Tuesday, May 08, 2007

The Plight of the Bumblebee

To play the popular family game Jenga, players lay wooden blocks in rows of three. Each subsequent row is laid down on top of the one below it at a 90-degree angle, until all the wooden blocks are in place. Once the tower of blocks is complete, players each take a turn removing one of the blocks from the centre of the pile, and placing it on top. The goal of the game is to avoid being the one to make the tower fall.

It's a simple game, but it also serves as an effective metaphor for the game we are playing with the environment. Thanks to human development, the chemical pollution of land, sea and air, over fishing, global warming, genetic engineering, and a myriad of other unsustainable human activities, we are removing species from the stack, one bird, one tree, one insect at a time. Like the game Jenga, we will never know exactly what piece is critical to the integrity of our ecosystem until its removal triggers the collapse. Tragically for us, unlike the game Jenga, if our ecosystem does collapse, we won’t be able to stack the blocks back up and start over again.

Those who don't think this is a reasonable metaphor for our interdependence with the environment should consider the recent plight of the lowly honey bee. In recent months, billions of bees have vanished from across the U.S. One estimate puts the losses at between 50 and 90 percent. While the total number of losses in Canada has yet to be determined, beekeepers in British Columbia and Ontario's Niagara Region are also reporting losses of up to 90 percent.

What's even more alarming is that nobody seems to know why the bees are disappearing. In the U.S. a team of experts led by researchers at the U.S. Department of Agriculture, University of Montana and Penn State, are studying the mystery of the disappearing bees, and have dubbed the phenomenon "Colony Collapse Disorder"or CCD.

"We believe that some form of stress may be suppressing the immune systems of bees, ultimately contributing to CCD," said Caird E. Rexroad of the U.S. Agricultural Research Service. Investigators are exploring a range of possibilities, including pesticides, viruses, poor nutrition and even that great 21st Century pandemic - stress.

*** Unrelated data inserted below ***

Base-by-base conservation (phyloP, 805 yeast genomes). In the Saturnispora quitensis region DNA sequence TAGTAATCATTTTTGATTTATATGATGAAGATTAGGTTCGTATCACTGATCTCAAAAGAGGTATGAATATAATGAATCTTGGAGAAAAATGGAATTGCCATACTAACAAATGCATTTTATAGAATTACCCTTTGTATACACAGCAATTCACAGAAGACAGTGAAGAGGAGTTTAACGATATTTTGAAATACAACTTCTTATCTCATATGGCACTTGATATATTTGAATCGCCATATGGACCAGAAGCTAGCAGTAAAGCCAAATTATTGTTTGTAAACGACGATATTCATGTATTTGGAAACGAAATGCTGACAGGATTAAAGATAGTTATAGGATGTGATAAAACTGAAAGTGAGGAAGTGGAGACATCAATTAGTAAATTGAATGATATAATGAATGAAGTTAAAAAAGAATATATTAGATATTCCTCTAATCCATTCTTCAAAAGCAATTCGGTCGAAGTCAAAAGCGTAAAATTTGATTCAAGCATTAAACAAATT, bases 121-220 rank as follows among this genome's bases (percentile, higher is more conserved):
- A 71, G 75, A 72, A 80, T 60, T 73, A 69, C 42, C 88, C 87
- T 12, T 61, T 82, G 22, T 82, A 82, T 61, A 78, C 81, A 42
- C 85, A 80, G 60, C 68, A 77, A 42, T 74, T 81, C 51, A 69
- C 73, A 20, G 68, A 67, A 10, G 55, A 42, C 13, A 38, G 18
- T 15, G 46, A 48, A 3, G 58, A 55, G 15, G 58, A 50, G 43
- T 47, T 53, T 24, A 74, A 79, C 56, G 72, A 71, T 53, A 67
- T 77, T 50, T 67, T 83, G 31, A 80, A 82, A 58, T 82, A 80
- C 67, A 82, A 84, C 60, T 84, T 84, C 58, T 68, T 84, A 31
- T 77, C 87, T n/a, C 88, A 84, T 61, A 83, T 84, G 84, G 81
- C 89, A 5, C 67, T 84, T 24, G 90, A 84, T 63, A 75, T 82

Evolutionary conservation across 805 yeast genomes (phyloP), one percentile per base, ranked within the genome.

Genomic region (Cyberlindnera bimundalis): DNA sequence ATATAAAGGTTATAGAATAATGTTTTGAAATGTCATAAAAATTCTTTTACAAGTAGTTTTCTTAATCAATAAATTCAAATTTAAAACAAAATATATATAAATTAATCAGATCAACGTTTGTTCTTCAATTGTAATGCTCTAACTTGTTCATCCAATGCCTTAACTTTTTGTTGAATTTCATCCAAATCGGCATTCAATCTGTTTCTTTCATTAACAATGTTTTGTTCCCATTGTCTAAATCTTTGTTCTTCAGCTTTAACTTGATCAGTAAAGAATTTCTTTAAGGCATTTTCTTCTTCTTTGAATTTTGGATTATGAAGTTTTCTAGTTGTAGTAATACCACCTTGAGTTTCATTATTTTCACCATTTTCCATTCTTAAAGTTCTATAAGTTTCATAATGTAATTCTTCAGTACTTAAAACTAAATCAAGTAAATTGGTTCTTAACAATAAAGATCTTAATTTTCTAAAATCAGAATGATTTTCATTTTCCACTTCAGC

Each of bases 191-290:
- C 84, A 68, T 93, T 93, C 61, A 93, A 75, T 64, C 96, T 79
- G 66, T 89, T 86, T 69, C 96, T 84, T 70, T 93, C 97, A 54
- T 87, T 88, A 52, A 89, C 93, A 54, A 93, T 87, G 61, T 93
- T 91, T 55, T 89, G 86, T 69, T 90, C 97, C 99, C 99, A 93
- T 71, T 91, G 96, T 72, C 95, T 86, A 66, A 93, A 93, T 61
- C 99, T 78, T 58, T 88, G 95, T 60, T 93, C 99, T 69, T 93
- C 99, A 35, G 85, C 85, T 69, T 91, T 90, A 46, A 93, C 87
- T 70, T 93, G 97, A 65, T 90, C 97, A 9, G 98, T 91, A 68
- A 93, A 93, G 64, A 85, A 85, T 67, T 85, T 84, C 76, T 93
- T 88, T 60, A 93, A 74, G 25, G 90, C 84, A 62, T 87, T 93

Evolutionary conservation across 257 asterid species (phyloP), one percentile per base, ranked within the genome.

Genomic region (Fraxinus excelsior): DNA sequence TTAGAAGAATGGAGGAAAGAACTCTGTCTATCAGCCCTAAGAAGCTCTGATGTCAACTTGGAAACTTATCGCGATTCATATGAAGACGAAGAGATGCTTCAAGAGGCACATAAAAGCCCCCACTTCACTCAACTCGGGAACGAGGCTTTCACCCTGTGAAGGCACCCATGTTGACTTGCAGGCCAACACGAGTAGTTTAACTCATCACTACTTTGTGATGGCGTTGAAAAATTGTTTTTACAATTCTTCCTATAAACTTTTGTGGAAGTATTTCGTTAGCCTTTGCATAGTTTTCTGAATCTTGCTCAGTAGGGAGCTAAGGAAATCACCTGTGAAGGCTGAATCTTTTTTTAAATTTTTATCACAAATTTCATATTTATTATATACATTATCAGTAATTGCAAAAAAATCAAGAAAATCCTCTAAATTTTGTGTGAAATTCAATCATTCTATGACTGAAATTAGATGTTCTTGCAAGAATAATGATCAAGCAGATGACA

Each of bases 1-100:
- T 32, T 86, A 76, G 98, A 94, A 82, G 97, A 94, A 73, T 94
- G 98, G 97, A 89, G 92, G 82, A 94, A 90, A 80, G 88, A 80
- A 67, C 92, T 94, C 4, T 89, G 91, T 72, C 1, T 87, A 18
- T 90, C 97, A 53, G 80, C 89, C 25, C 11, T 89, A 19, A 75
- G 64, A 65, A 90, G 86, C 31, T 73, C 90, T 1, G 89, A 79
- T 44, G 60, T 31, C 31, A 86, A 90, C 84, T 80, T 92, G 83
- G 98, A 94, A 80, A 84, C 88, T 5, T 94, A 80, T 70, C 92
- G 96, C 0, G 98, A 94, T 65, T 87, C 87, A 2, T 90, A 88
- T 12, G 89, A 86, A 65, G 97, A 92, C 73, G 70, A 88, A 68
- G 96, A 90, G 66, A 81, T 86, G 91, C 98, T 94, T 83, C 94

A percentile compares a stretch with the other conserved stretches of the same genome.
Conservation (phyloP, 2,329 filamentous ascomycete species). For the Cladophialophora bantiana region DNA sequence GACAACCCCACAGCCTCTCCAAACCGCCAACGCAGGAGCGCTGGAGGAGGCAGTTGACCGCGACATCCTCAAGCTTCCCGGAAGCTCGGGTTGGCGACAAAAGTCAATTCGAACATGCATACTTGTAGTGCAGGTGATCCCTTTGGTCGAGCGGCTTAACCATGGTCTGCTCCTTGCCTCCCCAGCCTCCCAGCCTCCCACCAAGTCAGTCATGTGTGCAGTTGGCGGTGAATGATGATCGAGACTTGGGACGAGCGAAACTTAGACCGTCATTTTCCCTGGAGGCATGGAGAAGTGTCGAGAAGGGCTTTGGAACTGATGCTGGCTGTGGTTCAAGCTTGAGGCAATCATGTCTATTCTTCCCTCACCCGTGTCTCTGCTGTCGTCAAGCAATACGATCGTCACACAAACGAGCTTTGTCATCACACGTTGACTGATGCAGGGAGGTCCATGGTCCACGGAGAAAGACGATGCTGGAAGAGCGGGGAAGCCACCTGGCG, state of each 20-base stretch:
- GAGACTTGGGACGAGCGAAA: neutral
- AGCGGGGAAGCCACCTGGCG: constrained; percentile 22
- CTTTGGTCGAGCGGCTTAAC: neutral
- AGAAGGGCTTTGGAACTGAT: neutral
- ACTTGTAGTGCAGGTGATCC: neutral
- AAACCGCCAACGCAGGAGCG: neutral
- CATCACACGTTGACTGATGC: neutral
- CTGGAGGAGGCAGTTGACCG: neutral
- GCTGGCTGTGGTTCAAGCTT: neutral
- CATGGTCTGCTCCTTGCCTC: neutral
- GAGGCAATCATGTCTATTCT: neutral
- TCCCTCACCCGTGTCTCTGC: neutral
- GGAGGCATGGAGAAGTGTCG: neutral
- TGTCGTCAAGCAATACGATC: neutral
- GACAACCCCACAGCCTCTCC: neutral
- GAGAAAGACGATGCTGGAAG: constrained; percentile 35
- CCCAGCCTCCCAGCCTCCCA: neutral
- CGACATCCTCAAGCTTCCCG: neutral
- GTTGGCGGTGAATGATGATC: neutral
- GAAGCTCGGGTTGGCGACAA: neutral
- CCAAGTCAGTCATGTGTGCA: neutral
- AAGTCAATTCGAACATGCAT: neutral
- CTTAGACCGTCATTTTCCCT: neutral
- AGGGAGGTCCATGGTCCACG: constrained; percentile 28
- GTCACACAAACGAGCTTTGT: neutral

One theory is that bees are being driven off from the hive and are dying of exhaustion or cold before they can return. A German study has linked cell phone radiation to the disappearance of millions of bees. The study showed that bees refused to return to hives when cell phones were placed in the vicinity. Whatever the cause, bees are apparently dying before they reach maturity, without any noticeable sign of disease.

Anyone who has run screaming from a bee in a schoolyard or family picnic, or is forced to carry an epi pen as a precaution against the potentially fatal allergic reaction to a bee sting, might be tempted to say, "Who cares?"

The answer is that we all should care very much. In our game of Jenga, bees might very well be that block that topples the tower of our existence.

"If the bee disappeared off the surface of the globe then man would only have four years of life left," wrote Albert Einstein, arguably one of humanity's greatest scientific minds. "No more bees, no more pollination, no more plants, no more animals, no more man."

Einstein wasn't exaggerating. It's estimated that bees are responsible for pollinating plants that provide as much as 30 percent of our food. In the US, that translates into $14 billion worth of seeds and crops. In addition, 75 percent of flowering plants require pollinators, such as bees, to bear fruit. Many of these flowering plants produce biological materials that are used in the production of fuel and medicines.

Until scientists can provide us with a definitive explanation as to why bees are disappearing, we should all do those things that make ecological sense anyway. Don't use pesticides, reduce the use of other household chemicals and respect the other species in our tower of Jenga, before that tower falls.



Canadian Honey Council

For more of Einstein's magical, insightful and sometimes frightening wisdom, visit www.quotationspage.com, and search for Albert Einstein.


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